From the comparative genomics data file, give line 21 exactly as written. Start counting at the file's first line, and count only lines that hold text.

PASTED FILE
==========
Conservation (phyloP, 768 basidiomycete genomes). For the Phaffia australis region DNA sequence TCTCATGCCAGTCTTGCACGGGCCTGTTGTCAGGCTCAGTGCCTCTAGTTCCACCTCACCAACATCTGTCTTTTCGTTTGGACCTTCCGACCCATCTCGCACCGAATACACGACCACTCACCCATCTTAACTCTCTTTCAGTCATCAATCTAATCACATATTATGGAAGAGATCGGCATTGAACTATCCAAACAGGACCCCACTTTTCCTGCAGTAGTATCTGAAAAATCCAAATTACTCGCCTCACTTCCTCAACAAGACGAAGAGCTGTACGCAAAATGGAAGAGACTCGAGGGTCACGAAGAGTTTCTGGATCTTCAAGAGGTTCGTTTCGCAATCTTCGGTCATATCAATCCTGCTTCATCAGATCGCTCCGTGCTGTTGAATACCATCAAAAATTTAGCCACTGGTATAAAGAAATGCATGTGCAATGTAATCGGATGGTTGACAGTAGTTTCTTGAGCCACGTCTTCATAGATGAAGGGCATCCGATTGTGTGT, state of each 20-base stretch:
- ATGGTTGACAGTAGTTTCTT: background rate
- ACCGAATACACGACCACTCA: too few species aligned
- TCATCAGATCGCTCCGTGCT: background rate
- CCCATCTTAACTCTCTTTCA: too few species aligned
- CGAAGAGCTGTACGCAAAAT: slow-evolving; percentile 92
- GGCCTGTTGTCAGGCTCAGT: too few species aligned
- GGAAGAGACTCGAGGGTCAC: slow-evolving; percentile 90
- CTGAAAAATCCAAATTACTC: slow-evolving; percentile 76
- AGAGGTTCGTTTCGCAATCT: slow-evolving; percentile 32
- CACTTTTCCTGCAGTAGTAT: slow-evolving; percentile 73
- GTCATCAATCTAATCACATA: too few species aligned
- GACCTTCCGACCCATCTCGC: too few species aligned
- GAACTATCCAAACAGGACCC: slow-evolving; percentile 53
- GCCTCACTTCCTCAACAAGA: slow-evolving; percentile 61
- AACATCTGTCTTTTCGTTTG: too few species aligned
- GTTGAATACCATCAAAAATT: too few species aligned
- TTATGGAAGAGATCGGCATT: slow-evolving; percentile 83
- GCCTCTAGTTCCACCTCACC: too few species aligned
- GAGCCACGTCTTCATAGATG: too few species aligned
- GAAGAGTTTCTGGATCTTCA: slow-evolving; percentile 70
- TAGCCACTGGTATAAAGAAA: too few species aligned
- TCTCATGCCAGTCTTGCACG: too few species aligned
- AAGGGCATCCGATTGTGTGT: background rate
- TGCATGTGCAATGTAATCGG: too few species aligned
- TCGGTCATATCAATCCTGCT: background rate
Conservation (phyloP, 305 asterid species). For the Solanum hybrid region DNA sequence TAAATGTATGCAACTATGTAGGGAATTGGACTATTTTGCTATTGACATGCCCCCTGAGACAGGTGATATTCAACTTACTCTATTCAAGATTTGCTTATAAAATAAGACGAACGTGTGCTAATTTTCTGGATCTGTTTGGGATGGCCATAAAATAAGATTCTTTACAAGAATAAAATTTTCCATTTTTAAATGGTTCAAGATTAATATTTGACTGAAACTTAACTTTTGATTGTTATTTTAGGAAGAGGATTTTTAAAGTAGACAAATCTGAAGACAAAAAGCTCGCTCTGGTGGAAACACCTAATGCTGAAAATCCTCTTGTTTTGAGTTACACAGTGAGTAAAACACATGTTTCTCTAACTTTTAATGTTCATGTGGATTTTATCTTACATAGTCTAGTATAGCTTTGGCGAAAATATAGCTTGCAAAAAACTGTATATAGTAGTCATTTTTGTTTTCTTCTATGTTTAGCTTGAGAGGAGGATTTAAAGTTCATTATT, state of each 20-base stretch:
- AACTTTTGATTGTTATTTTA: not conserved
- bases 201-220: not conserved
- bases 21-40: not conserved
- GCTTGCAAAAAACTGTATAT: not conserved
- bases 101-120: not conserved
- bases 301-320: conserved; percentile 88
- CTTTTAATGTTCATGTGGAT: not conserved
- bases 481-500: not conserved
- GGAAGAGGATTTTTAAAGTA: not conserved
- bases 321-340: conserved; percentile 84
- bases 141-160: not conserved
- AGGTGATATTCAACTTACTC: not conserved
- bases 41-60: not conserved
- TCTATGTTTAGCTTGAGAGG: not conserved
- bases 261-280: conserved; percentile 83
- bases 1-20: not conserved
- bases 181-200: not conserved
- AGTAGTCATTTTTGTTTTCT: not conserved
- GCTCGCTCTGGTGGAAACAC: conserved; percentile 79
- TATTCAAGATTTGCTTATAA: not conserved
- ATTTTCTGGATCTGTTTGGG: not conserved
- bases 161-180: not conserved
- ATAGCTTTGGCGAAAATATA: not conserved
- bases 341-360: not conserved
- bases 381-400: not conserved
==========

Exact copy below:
- GAAGAGTTTCTGGATCTTCA: slow-evolving; percentile 70